- While Donald Trump has yet to concede and has launched several legal challenges, it is widely accepted that Biden will become the 46th president, removing a crucial hurdle for equity traders this year.
- Markets were already surging last week as it became apparent the former vice president was on course for victory and that Republicans would likely hold the Senate, allowing them to rein in any big regulatory or tax policies.
- On Monday, Tokyo led the gains, surging more than two percent to end at a 29-year high, while Hong Kong, Shanghai, Sydney, Singapore, Seoul, Wellington, Mumbai, and Taipei were all up more than one percent. Bangkok also added more than two percent.
- Visit The Financial Today’s homepage for more stories.
HONG KONG — Global stocks rallied with oil and high-yielding currencies Monday after Joe Biden was declared winner of the US election at the weekend, lifting a major source of uncertainty, while traders are hoping lawmakers will now focus on passing a new stimulus for the world’s biggest economy.
While Donald Trump has yet to concede and has launched several legal challenges, it is widely accepted that Biden will become the 46th president, removing a crucial hurdle for equity traders this year.
Observers said the focus will now be on Biden’s economic and foreign policy approach, with optimism for a less tumultuous leadership following four years of the bombastic real estate tycoon.
“Mr. Biden is perceived in Asia as being likely to reengage in international trade, a positive for Asia,” said OANDA’s Jeffrey Halley.
“There may also be some dialing down of the geopolitical tensions in the region, although I suspect that China and American butting heads are now entrenched as the new normal.”
Markets were already surging last week as it became apparent the former vice president was on course for victory and that Republicans would likely hold the Senate, allowing them to rein in any big regulatory or tax policies.
On Monday, Tokyo led the gains, surging more than two percent to end at a 29-year high, while Hong Kong, Shanghai, Sydney, Singapore, Seoul, Wellington, Mumbai, and Taipei were all up more than one percent. Bangkok also added more than two percent.
Wall Street futures also rallied, with the Dow, S&P 500, and Nasdaq all seen opening more than one percent up.
London, Paris, and Frankfurt all opened more than one percent higher.
Traders are now looking to Capitol Hill hoping for a fresh rescue package for the economy after lawmakers failed to hammer out anything despite months of haggling, though any new plan will not likely be as big as what would be expected from a Democrat-led Congress.
“More fiscal support is likely forthcoming,” said Invesco strategists, including Brian Levitt. “While it may not be the outsize fiscal package that the Democrats had envisioned, it will likely be large enough to provide an additional boost to the economic recovery.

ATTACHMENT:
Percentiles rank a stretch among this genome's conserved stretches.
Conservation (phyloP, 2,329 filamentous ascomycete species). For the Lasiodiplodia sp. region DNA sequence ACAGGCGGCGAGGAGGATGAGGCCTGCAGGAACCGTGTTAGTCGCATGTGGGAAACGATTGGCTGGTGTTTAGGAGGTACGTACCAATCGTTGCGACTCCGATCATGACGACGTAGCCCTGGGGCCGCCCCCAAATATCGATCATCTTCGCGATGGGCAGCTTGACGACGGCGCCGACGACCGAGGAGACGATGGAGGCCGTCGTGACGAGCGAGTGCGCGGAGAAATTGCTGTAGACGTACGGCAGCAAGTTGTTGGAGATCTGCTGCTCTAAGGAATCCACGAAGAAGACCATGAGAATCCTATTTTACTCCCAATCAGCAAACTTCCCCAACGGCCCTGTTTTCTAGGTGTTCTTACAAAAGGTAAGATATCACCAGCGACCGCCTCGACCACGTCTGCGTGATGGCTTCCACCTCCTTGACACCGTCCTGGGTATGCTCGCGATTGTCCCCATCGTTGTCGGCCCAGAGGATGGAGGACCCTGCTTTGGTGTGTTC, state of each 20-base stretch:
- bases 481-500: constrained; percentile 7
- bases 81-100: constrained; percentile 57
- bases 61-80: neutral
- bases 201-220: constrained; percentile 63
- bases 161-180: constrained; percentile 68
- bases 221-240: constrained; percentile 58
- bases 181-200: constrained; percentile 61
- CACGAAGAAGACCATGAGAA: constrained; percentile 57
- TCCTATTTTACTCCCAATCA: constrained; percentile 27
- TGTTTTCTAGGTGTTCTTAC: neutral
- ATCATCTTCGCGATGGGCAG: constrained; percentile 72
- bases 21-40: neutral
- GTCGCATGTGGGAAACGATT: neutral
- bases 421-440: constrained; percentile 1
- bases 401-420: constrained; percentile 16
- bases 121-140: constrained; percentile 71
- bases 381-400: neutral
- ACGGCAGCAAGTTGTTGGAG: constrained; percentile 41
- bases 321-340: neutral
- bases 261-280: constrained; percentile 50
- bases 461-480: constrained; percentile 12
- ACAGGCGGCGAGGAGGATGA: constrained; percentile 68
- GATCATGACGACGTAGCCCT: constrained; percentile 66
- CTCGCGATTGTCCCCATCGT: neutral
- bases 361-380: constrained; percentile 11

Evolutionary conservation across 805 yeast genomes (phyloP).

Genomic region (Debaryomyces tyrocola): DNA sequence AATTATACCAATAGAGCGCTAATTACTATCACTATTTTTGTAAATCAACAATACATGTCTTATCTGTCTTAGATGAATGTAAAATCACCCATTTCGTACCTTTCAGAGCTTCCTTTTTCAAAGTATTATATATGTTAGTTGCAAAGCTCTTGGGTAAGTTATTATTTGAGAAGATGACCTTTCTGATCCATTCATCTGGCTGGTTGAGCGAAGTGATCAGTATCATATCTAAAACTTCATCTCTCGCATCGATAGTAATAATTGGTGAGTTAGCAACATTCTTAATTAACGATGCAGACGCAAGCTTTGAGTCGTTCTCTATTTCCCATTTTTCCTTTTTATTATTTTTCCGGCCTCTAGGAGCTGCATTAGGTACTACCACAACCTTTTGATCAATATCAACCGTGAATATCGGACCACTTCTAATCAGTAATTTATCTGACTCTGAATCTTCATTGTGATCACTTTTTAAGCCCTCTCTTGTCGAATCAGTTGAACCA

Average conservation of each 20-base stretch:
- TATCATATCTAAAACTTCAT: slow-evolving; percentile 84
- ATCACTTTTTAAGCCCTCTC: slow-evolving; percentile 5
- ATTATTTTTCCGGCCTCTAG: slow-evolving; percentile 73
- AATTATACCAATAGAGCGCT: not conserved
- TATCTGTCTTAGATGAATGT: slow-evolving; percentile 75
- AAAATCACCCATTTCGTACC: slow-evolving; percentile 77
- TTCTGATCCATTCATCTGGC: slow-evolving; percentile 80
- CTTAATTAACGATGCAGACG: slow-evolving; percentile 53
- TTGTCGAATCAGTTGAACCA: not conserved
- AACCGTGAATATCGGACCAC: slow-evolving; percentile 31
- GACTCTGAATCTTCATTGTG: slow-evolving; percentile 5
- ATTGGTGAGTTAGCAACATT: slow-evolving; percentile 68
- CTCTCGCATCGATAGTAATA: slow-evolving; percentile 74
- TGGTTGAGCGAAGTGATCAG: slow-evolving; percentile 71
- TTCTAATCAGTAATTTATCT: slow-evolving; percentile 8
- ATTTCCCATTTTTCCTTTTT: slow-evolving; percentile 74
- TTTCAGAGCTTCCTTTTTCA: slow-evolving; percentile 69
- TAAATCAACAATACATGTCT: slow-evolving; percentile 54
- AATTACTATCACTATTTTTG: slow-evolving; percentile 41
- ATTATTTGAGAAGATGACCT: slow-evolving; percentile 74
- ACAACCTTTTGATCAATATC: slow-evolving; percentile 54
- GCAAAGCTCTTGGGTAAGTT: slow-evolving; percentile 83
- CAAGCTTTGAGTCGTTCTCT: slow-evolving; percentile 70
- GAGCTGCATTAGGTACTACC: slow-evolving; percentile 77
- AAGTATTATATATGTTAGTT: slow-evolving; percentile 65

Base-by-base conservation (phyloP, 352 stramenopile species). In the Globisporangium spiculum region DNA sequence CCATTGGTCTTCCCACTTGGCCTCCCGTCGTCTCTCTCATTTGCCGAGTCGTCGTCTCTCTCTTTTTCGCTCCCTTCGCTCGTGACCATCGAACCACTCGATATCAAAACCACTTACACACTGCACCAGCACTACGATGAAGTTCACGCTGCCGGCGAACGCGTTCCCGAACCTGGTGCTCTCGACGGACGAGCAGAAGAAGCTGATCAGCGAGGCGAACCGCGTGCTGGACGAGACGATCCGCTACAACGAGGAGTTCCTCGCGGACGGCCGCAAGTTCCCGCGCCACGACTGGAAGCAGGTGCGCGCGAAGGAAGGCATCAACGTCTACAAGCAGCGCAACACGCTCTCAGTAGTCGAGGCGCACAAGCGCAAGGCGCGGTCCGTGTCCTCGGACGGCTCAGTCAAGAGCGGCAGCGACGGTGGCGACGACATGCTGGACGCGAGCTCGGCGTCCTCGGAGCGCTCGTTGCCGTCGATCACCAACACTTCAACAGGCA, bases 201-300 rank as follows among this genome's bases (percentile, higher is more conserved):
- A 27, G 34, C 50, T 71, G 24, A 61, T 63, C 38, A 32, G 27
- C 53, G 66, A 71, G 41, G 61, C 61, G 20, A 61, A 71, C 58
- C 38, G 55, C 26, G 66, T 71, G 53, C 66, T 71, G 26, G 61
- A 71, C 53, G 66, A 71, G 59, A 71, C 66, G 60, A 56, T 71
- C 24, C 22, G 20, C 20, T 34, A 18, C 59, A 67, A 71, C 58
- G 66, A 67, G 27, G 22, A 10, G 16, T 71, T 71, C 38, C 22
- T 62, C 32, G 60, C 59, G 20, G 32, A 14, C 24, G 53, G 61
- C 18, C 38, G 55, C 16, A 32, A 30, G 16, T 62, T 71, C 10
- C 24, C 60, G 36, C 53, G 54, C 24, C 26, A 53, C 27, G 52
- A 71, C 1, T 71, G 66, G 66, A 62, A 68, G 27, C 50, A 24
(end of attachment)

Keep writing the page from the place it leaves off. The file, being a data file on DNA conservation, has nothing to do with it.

“Paradoxically, a more modest fiscal bill may serve to extend the market and business cycles, as it would be unlikely to bring forward the inflationary pressures that presage Fed tightening and the end of cycles.”
Focus on Stimulus
However, observers said better-than-expected US jobs data last week could complicate moves to push a bigger spending bill through Congress, with Republicans already suggesting they would rather pass a more targeted package.
The economy added 638,000 jobs last month, far more than analysts estimated, and the unemployment rate fell one percentage point.
Senate Majority Leader Mitch McConnell said of a new stimulus: “Something smaller, rather than throwing another $3 trillion at this issue, is more appropriate.”
Of the job numbers, he said: “That, I think, clearly ought to affect what size of any rescue package we additionally do.”
Trump economic adviser Larry Kudlow added: “We’re not interested in, you know, two or three trillion.
“It would still be a targeted package to specific areas” that the White House wants, he said.
Oil prices rallied more than two percent on hopes that new economic help will give a boost to demand for the commodity, though the imposition of virus lockdowns in several countries in Europe is keeping a lid on gains.
And on currency markets, the dollar dropped against high-yielding units, including the South Korean won, Australian dollar, and Indonesian rupiah on expectations for a big spending bill and US rates being kept at record lows for the foreseeable future.
The Chinese yuan was sitting at its highest level since June 2018 on easing concerns about relations between Beijing and Washington.
Analysts said a new stimulus was crucial for helping the economy as coronavirus spreads rapidly through the United States, with almost 10 million people having contracted it.
“COVID has replaced election uncertainty as the major source of investor worries about equity markets,” said Dennis DeBusschere at Evercore ISI.
“Further positive vaccine development news would help offset some of the increase in hospitalizations and deaths.”
Key Figures (0810 GMT)
Tokyo – Nikkei 225: UP 2.1 percent to 24,839.84 (close)
Hong Kong – Hang Seng: UP 1.2 percent to 26,016.17 (close)
Shanghai – Composite: UP 1.9 percent to 3,373.73 (close)
London – FTSE 100: UP 1.3 percent at 5,984.46
Euro/dollar: UP at $1.1884 from $1.1872 at 2215 GMT
Dollar/yen: UP at 103.51 yen from 103.33 yen
Pound/dollar: UP at $1.3180 from $1.3156
Euro/pound: DOWN at 90.16 pence from 90.22 pence
West Texas Intermediate: UP 2.2 percent at $37.96 per barrel
Brent North Sea crude: UP 2.2 percent at $40.31 per barrel
New York – Dow: DOWN 0.2 percent at 28,323.40 (close)
Bloomberg News contributed to this story. Image by Wagner T. Cassimiro “Aranha”.